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The Flying Bulls - Chance Vought F4U-4 "Corsair"

The flying Masterpiece

The Flying Bulls’ Corsair
The Flying Bulls
The Flying Bulls
07 June 2024

A fighter plane on a peaceful mission

The Corsair F4U-4 of the Flying Bulls – a watchmaker would inevitably refer to it as the masterpiece of his collection – is a particularly demanding aircraft: it requires almost 40 hours of maintenance per flying hour. The average annual fuel consumption is 400 liters per hour, three times as much during take-off. The aircraft is fully aerobatic, but is only flown gently due to its age. However: 4.5 G, i.e. 4.5 times the acceleration due to gravity, is not uncommon on steeper bends, despite all the care taken. The maximum speed of 750 km/h is also rarely reached in order to keep engine wear to a minimum.

The Corsair flown by the Flying Bulls has an eventful history behind it: it was one of around 12,500 examples built and delivered to the US Navy in 1945, but was never used in the war. A few years later, it was sent to Honduras in Central America. It remained in service there until 1965, when it was bought by a Texan millionaire who brought it to the USA for its first major overhaul.

In the following years, the owner rarely flew the aircraft. in 1990, he sold it to Sigi Angerer, the former chief pilot of the Flying Bulls, who was looking for good vintage aircraft out of pure interest at the time – and was able to persuade the millionaire to make a deal on acceptable terms with a great deal of tact and patience. Angerer brought the Corsair to Austria, partly by ship and partly flying it himself, and obtained a license for the aircraft here.

Flying powerhouse – the “Corsair”

The single-seat fighter aircraft is fully capable of aerobatics, as the Flying Bulls pilots prove time and again at numerous air shows in Europe.

The Flying Bulls

The aircraft is equipped with a Pratt & Whitney R 2800 CB-3 18-cylinder twin-star engine, which produces 2,400 hp from 46 liters of displacement. The oil capacity of the engine is 95 liters. What even people who are not so close to aviation notice again and again, and what Sigi Angerer, who died in 2022 at the age of 73, never tired of raving about, is the sound of this engine: brute and yet harmonious.

The restoration took a lot of time and work. Fortunately, the aircraft’s instrumentation was largely preserved in its original state, with the only new features being modern navigation instruments, including ILS, DME and GPS. The second seat behind the pilot was retrofitted. The Corsair was mainly used by the US Navy on aircraft carriers. To take account of the limited space on the carriers, their wings could be folded up.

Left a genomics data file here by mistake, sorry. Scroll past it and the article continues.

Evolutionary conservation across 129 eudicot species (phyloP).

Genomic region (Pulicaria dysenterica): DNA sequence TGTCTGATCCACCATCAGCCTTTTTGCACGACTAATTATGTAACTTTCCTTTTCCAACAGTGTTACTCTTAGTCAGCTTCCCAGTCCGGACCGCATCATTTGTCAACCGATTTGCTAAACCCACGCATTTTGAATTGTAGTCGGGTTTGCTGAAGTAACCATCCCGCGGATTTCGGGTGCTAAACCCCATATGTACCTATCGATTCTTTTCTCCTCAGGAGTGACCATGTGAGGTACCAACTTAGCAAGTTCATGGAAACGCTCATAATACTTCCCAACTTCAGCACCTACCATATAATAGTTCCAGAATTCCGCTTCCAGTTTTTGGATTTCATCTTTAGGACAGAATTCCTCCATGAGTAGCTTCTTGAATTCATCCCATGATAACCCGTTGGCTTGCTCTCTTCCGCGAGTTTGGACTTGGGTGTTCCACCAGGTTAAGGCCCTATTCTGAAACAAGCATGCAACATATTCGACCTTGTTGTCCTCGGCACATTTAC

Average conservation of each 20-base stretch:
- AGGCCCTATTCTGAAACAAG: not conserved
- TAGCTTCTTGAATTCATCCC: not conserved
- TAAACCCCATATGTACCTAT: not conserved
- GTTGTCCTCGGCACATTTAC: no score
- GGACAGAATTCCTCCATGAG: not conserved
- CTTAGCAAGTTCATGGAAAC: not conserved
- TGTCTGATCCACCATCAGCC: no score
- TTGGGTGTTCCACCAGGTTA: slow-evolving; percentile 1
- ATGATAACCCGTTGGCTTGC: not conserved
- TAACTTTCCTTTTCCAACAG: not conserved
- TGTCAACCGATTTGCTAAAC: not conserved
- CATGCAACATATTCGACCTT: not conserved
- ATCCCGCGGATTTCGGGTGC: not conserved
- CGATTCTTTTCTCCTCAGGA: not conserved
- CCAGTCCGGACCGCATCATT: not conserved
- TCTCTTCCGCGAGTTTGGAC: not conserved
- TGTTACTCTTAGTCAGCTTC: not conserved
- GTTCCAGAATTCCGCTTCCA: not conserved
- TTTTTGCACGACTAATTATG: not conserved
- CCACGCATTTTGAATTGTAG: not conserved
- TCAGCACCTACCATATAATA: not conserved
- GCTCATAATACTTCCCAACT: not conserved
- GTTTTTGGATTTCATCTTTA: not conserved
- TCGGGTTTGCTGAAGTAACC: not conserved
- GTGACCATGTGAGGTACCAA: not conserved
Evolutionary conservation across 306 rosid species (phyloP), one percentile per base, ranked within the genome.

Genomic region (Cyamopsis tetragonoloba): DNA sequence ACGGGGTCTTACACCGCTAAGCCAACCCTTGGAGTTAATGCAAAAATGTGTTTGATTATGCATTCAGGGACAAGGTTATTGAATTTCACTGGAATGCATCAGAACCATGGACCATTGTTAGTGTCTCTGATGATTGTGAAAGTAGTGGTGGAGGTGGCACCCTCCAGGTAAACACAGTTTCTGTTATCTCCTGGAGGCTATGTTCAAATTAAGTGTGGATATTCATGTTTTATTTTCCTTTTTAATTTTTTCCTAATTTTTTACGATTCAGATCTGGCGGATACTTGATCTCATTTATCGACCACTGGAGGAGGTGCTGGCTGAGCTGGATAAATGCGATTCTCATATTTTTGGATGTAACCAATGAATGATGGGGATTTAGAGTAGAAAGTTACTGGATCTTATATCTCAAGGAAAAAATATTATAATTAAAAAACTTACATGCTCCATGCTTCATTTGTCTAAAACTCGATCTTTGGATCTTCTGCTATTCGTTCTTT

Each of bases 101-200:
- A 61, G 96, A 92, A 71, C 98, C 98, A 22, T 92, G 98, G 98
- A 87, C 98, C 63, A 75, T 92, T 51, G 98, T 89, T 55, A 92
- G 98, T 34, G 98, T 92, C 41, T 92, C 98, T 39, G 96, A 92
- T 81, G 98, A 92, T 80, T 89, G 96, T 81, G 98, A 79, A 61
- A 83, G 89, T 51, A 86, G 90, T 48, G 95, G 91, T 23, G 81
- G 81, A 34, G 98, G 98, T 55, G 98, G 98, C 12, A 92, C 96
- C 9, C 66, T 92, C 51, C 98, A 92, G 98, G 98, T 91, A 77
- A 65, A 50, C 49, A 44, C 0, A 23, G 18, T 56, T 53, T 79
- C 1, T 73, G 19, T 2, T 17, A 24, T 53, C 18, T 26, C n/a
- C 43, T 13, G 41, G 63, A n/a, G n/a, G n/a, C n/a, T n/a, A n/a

Corsairs shot down a total of 2,140 enemy aircraft during the Second World War, with 189 of their own losses. The aircraft was even used in the Korean War – where a Corsair pilot managed to shoot down a Russian jet. The mission of the Bulls-Corsair is much more peaceful. It is one of the great attractions of Hangar-7 at Salzburg Airport. And at airshows, its display is an absolute highlight.

The Flying Bulls

The Flying Bulls are a crew of aircraft enthusiasts with a passion for rare historic airplanes and helicopters. They cherish and maintain a fleet of the most beautiful and rarest aircraft in history and have unique expertise in the maintenance and restoration of historic aircraft.

The story of the Flying Bulls begins in the 1980s. Sigi Angerer, a pilot for Tyrolean Airways, was flying modern jets for a living at the time, but his love was for historic aircraft. While searching for an affordable warbird, he finally came across a North American T-28B, which he brought to Innsbruck and had restored there.

This was quickly followed by a Grumman G44 Widgeon and finally the legendary Chance Vought F4U-4 Corsair. The Corsair brings Angerer together with Dietrich Mateschitz, who recognizes in the extraordinary aircraft an ideal brand ambassador for the claim of his energy drink company: “Red Bull gives wings”. The idea of the Flying Bulls was born.

With the worldwide success of the energy drink, the fleet also grows. As the space at the home airport in Innsbruck was soon no longer sufficient, the concept of building the company’s own hangar at Salzburg Airport matured at the end of the 1990s.

Now the time had also come to bring the previously loose community of pilots and technicians under one roof, which led to the founding of “The Flying Bulls” company in 1999. Since then, the technically and visually perfect aircraft of the Flying Bulls have been welcome airshow participants and an attraction at every type of aviation event.

The Flying Bulls in Hangar-7 at Salzburg Airport

The Corsair – the Masterpiece of the Flying Bulls

  • Model: Chance Vought F4U-4 “Corsair”, built in 1945
  • Wingspan: 12.5 m / 41 ft
  • Engine: Pratt & Whitney R 2800 CB-3, 2,400 PS/HP, 46 liter displacement
  • Fuel consumption: approx. 300 l/h, max. 6 hours flight time
  • Maximum speed: 750 km/h / 405 kts
  • Service ceiling: 12,500 m / 41,000 ft
  • Crew: 1 pilot

More information at flyingbulls.at

Fighter plane legends for the wrist

The Corsair Vintage collection from the Slovakian watch manufacturer Biatec

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